Sections 776(a)(1) and (2) of the Act, provide that the Department shall apply “facts otherwise available” if necessary information is not on the record or an interested party or any other person: (A) Withholds information that has been requested; (B) fails to provide information within the deadlines established, or in the form and manner requested by the Department, subject to subsections (c)(1) and (e) of section 782 of the Act; (C) significantly impedes a Start Printed Page 48132proceeding; or (D) provides information that cannot be verified as provided by section 782(i) of the Act. Section 776(b) of the Act further provides that the Department may use an adverse inference in applying the facts otherwise available when a party has failed to cooperate by not acting to the best of its ability to comply with a request for information. The Department's practice when selecting an adverse rate from among the possible sources of information is to ensure that the result is sufficiently adverse “as to effectuate the statutory purposes of the adverse facts available rule to induce respondents to provide the Department with complete and accurate information in a timely manner.” See Notice of Final Determination of Sales at Less than Fair Value: Static Random Access Memory Semiconductors From Taiwan, 63 FR 8909, 8932 (February 23, 1998). The Department's practice also ensures “that the party does not obtain a more favorable result by failing to cooperate than if it had cooperated fully.” See Statement of Administrative Action accompanying the Uruguay Round Agreements Act, H.R. Doc. No. 103-316, vol. 1, at 870 (1994).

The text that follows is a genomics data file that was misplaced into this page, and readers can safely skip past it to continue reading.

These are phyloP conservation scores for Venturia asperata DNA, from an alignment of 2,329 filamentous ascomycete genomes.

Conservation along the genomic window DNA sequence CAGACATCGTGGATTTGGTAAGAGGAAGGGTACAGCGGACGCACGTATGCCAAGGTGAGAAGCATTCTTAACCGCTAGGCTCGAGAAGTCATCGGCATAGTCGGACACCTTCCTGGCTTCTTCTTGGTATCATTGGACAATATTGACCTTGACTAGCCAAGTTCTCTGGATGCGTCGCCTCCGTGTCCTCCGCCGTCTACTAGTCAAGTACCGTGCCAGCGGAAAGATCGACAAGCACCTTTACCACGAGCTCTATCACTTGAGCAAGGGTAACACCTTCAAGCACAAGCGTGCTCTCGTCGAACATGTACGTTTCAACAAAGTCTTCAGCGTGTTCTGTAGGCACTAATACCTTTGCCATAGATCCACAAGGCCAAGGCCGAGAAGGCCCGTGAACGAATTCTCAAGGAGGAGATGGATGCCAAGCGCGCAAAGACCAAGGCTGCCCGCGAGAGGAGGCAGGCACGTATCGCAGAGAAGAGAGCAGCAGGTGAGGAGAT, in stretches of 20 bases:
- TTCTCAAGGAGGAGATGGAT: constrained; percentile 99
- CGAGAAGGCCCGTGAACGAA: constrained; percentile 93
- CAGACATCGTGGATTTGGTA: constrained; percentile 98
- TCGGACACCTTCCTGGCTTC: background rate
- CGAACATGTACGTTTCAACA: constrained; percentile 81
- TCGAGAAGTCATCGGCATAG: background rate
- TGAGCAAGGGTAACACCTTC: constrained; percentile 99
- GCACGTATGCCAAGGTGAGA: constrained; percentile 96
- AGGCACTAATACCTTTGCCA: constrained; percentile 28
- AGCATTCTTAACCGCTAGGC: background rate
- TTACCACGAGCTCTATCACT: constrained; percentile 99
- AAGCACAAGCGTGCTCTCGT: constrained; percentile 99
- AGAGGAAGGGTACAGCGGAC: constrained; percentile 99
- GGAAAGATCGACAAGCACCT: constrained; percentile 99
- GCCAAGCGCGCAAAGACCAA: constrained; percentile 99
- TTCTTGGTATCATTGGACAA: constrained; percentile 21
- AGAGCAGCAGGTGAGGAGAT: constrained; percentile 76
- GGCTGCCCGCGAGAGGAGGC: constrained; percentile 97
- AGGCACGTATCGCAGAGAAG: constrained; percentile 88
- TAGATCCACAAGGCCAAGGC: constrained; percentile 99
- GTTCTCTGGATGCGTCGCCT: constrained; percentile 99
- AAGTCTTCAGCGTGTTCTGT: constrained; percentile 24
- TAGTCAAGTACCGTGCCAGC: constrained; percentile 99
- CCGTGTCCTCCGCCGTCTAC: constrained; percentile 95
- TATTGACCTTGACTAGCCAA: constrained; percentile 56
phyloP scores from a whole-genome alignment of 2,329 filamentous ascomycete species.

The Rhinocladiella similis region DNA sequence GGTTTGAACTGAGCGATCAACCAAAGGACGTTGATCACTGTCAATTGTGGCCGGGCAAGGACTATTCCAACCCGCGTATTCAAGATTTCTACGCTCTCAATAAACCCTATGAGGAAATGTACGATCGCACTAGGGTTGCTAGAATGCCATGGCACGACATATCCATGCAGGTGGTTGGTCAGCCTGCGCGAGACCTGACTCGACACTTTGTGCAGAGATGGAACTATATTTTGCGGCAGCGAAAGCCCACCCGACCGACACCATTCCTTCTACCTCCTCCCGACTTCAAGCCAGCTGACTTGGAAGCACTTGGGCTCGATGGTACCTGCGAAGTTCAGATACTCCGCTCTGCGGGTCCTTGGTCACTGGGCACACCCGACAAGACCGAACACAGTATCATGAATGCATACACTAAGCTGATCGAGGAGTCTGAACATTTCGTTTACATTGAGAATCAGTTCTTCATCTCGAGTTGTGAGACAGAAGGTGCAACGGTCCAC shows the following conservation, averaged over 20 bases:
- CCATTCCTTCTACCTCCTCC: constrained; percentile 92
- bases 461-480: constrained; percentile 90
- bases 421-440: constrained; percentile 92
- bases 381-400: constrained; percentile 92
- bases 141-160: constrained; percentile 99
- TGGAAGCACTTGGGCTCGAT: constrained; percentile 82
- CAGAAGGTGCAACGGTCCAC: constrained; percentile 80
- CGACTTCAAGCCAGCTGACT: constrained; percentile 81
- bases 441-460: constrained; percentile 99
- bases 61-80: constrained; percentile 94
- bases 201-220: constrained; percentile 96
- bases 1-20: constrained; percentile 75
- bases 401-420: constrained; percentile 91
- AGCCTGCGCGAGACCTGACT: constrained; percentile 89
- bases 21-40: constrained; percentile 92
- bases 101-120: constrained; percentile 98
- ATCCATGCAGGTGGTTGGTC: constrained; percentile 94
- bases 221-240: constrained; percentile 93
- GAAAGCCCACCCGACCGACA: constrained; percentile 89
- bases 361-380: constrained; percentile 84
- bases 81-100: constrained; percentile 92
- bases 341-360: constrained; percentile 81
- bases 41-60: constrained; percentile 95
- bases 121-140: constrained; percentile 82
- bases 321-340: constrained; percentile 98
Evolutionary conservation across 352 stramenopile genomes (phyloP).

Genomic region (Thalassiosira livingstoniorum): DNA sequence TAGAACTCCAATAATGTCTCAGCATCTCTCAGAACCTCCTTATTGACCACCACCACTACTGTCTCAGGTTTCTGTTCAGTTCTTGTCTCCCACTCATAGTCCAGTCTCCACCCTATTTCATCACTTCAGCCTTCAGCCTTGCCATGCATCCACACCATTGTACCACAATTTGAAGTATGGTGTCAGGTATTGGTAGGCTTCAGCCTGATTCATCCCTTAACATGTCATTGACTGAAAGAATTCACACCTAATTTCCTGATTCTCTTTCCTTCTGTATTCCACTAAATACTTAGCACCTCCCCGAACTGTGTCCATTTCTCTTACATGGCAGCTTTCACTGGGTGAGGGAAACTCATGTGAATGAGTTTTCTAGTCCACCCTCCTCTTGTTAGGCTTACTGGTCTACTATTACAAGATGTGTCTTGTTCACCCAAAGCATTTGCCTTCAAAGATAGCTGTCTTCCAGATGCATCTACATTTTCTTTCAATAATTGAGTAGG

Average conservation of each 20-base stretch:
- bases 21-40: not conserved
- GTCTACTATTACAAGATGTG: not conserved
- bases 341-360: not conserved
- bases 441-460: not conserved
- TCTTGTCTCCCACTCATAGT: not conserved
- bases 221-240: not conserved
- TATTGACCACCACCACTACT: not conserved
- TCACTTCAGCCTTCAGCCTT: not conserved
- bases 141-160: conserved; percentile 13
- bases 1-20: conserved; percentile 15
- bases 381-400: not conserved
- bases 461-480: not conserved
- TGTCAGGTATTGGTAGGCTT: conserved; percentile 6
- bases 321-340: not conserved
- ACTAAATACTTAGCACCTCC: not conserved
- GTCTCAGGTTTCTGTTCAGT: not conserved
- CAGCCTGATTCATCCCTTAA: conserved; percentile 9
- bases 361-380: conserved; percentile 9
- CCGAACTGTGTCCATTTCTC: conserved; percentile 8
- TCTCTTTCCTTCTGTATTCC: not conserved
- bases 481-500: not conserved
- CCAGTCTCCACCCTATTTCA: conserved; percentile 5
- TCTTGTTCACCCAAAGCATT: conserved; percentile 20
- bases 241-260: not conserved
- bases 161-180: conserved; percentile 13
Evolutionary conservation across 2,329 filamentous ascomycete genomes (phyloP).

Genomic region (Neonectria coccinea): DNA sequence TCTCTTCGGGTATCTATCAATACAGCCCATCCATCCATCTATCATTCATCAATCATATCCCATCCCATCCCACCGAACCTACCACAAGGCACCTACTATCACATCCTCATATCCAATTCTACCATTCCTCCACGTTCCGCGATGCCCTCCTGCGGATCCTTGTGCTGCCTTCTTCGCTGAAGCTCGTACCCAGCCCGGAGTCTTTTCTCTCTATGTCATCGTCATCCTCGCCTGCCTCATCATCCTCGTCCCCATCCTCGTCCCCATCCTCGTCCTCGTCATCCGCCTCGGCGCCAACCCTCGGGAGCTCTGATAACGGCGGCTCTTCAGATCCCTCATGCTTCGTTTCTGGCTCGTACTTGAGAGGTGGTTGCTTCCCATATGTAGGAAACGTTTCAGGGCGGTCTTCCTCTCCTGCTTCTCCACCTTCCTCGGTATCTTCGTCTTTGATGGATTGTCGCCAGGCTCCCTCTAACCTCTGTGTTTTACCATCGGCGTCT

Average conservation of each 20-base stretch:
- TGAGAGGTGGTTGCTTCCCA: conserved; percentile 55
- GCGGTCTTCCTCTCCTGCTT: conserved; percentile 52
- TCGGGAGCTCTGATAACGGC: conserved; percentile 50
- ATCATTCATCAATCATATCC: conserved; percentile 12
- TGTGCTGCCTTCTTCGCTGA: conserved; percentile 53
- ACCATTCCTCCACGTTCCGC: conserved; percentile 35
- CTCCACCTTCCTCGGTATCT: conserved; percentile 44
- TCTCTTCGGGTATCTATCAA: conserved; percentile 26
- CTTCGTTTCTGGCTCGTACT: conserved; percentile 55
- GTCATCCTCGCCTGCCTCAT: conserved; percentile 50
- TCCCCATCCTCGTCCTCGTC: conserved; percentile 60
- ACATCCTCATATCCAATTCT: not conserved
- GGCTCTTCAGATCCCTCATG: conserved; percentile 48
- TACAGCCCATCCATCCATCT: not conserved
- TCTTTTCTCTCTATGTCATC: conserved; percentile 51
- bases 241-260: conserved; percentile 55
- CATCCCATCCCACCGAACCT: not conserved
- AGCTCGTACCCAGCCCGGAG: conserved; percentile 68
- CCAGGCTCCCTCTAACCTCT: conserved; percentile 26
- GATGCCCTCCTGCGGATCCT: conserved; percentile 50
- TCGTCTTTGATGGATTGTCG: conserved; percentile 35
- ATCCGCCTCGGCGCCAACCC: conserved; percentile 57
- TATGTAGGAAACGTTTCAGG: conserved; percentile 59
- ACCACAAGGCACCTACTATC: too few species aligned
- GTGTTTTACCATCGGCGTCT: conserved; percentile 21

GOI—Previously Uninvestigated Programs

On April 13, 2011, Tomasello informed the Department that it received subsidies from the GOI under seven programs that were not reported in Tomasello's November 3, 2010 questionnaire response. Except for Law 46/1982,[1] it appeared that the Department had not previously investigated the countervailability of these programs in the Pasta Investigation or in subsequent reviews; therefore, on May 12, 2011, we asked the GOI to respond to the full questionnaire for all seven programs. We received its response on June 13, 2011, and discovered that it contained numerous deficiencies. The GOI failed to respond to most of our questions for all but one program. It also failed to provide the related law for four of the programs and did not translate one of the laws it did provide, despite our request to provide translated laws for each program. See 19 CFR 351.303(e). In addition, the GOI failed to identify the industries or enterprises that received benefits under these programs and the corresponding amounts given to them (“usage data”). Because the GOI's response did not provide us with enough information to determine whether any of these seven programs are countervailable, we requested this information a second time. This second attempt consisted of two questionnaires issued on June 17, and June 28, 2011, respectively. The GOI filed a timely response to the June 17, questionnaire, but failed to respond to many of the questions in the questionnaire, including questions concerning usage for three programs. The GOI then failed to provide usage data for the remaining four programs in its July 25, 2011 questionnaire response, although it did confirm that two programs (Measure 3.14 and Regional Law 15/1993) are regionally specific.